Samuel Taylor Coleridge, an English poet, wrote a poem (The Rime of the Ancient Mariner) in which the Mariner faced a desperate situation at sea described as, “Water, water, every where, Nor any drop to drink.” Many managers feel as if they drown in data but remain starved for information. As a procurement and supply manager, you are faced with ever-larger supplier bases, growing arrays of products to support, and increasing pressure to evaluate make-versus-buy options to arrive at outsourcing decisions. As the number of decisions continues to rise at a demanding pace, the costs to consider multiply exponentially.
A total cost of ownership (TCO) analysis is a useful tool for conducting meaningful analysis and providing a focus on those costs critical to our supply decisions. But while a business has many costs, not all are relevant to a TCO analysis. How we sort through our costs helps determine whether we feel awash in data, starved for information—or, ideally, we are able to strike an appropriate balance of data and information. We need to sharpen the necessary skills for identifying relevant costs to develop an accurate, comprehensive map of our process.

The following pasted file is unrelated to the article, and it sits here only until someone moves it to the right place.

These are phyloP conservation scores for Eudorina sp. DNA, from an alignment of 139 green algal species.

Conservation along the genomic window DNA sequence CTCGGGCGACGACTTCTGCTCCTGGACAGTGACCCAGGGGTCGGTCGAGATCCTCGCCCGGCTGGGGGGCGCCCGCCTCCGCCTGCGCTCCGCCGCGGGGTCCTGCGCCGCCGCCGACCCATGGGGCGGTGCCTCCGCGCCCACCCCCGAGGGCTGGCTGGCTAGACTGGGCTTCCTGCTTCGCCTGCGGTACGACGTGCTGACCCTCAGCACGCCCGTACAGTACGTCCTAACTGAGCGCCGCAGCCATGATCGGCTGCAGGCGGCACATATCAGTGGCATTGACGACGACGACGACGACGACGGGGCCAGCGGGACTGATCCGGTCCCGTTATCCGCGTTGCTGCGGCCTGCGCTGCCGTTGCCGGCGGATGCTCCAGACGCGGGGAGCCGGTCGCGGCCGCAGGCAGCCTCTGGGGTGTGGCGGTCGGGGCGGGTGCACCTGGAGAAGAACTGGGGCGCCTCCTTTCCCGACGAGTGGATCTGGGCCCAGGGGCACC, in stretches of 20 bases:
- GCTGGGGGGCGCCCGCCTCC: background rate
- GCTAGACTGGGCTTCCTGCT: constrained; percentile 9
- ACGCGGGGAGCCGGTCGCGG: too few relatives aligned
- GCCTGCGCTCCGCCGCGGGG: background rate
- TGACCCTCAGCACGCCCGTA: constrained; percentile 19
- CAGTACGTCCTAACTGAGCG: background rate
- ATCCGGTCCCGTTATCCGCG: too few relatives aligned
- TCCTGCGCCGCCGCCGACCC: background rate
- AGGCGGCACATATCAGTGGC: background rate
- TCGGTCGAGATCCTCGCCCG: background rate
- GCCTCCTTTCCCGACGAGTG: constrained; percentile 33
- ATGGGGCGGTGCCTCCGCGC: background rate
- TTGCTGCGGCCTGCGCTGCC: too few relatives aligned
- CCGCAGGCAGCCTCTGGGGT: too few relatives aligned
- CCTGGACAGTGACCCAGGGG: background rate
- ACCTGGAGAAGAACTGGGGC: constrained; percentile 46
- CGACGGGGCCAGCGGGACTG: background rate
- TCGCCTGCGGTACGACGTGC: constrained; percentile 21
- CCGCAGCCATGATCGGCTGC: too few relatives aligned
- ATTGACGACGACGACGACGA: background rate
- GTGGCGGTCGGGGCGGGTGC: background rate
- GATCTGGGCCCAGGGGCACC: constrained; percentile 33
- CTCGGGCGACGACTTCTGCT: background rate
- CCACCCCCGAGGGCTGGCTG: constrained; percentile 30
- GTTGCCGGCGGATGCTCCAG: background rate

One way to ask the right questions and capture the “right” data that we need for the TCO is to assemble a cross-functional team. The team brings different perspectives and different needs to the table which, in essence, provides a sorting mechanism that the cross-functional team can use to begin collecting data for the TCO analysis. It can also help identify which team members possess expertise in which areas, a factor that will increase the team’s efficiency and help reduce barriers to implementing TCO.
Does your current system make you feel all at sea? Are you ready to drill-down to the key factors that affect your company’s costs? The Accenture Academy course Examining the Total Cost of Ownership Process can help you understand TCO and determine how to map your process, identify relevant costs, and gather the necessary data so you can analyze your company’s hidden costs and improve your bottom line.